Senator Obama spoke about making college affordability a priority even as he would rein in government spending in other areas. Senator McCain focused on eliminating spending he considers wasteful, including federal earmarks that often benefit college projects, and advocated an across-the-board freeze in federal spending.
When responding to a question by the debate’s moderator, Tom Brokaw, about how he would prioritize the issues of energy, health care, and entitlement reform, Senator Obama said energy would be his top priority, health care would be his second, and education his third. Education, the Democratic nominee said, has to be near the top of the list so the nation can help young people be competitive in the global economy.
In response to a separate question about what sacrifices he would ask the American people to make to help fix the economy and improve the nation, Senator Obama said he would seek incentives to decrease energy consumption and also to encourage volunteerism (including by doubling the ranks of the Peace Corps), something he said he found young people to be especially interested in.
Senator Obama also said that the federal government needed to cut spending, but he singled out efforts to improve college affordability as an area where spending should be increased and not decreased. Citing his own past, and his ability to attend college with the help of scholarships, he said the American dream seemed to be diminishing, in part because young people “who’ve got the grades and the will and the drive to go to college” don’t attend because they don’t have the money.
Senator McCain, meanwhile, focused on reining in government spending by eliminating earmarks — spending that individual lawmakers allocate on a noncompetitive basis to colleges and other entities — and by freezing most federal spending. The areas he singled out as exceptions that might receive more government support were defense and veterans affairs.
“Obviously we’ve got to stop the spending spree that’s going on in Washington,” the Republican candidate said, adding that he wanted to reduce the debt that is being left to young people.
(This item was crossposted from The Chronicle of Higher Education's Campaign U. blog.)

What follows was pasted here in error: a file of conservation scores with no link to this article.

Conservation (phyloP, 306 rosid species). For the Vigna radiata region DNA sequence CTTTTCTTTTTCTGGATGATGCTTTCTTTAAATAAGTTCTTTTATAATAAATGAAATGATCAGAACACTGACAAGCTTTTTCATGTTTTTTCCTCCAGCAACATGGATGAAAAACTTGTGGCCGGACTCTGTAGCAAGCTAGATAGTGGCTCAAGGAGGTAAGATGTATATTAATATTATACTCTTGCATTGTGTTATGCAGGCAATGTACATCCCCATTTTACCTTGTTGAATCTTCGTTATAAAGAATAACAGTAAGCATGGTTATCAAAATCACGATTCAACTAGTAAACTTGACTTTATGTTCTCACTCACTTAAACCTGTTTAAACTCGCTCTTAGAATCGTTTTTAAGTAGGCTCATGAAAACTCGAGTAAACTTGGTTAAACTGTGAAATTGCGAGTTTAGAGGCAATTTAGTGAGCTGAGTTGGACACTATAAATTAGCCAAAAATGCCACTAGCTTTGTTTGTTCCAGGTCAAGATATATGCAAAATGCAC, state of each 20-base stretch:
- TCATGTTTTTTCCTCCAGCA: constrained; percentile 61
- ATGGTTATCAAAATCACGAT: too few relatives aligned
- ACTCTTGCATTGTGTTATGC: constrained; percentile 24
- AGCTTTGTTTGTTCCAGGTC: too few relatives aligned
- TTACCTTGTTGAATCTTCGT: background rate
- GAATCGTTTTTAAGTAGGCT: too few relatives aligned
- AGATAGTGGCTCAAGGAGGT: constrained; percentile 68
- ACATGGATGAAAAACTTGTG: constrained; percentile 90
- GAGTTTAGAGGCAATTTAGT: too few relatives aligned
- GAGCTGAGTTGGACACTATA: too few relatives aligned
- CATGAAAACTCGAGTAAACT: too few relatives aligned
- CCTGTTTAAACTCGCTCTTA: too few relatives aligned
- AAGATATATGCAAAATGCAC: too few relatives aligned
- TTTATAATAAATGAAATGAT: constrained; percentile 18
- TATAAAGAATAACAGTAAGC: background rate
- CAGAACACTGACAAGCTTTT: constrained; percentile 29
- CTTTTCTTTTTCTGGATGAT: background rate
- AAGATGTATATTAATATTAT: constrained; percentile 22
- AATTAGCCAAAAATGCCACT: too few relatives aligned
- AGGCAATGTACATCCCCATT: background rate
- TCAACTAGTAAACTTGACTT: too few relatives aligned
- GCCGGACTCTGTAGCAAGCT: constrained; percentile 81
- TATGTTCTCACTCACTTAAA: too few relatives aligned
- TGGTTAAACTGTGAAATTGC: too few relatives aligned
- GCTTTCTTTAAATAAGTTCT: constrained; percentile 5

Tuesday, October 7, 2008
Today I interviewed Dennis Van Roekel, president of the National Education Association. He's in Nashville flying his Obama flag for tonight's presidential debate.
Van Roekel said that in his opinion, education is at the center of this presidential election, since it is so closely tied into the economy and health care. He also said the group is 100 percent behind Obama, despite the debate about whether his ideas for reform were in line with the group's traditional views.
“I am not just voting for him, I believe he will create an America we all want,” Van Roekel said.
The organization, which represents 3.2 million elementary and secondary teachers and faculty, endorsed Obama in July. They are the nation’s largest professional organization.
Van Roekel said the group endorsed Obama because of his emphasis on reforming No Child Left Behind and preschool education.
Monday, October 6, 2008
McCain's platform emphasizes school choice, teacher recruitment and retention and virtual schools.
Here's a look at some of the Arizona senator's voting history, as compiled by OnTheIssues.org.
What he's supported: state standards rather than federal standards, school prayer, abstinence education and vouchers.
What he's opposed: moving tax surpluses to education and testing or smaller class sizes as an alternative to private tutoring.
Sunday, October 5, 2008
But some have said that Republican Sarah Palin's call to increase funding for public education is at odds with her running mate's promise for a one-year freeze on non-defense, non-veterans discretionary spending.
She said, "(W)ith education, America needs to be putting a lot more focus on that and our schools have got to be really ramped up in terms of the funding that they are deserving. Teachers needed to be paid more." (Link to The New York Times debate transcript.)
That stance seems to be consistent with at least one of her actions as Alaska's governor. In an article on Oct. 1, The New York Times mentioned that earlier this year, Palin "approved a widely praised legislative effort that would increase education spending by about $200 million over five years, an increase made possible by revenue surpluses from the rising price of oil."
The measure increased money for rural schools and the per-student allocation for students with intensive special needs, according to the Times.
Saturday, October 4, 2008
The email also suggested that teachers register two voters or "talk to two people who may be on the fence/or a McCain supporter and sway them to become a Obama supporter."
Here's one of the stories, this one from my paper The Virginian-Pilot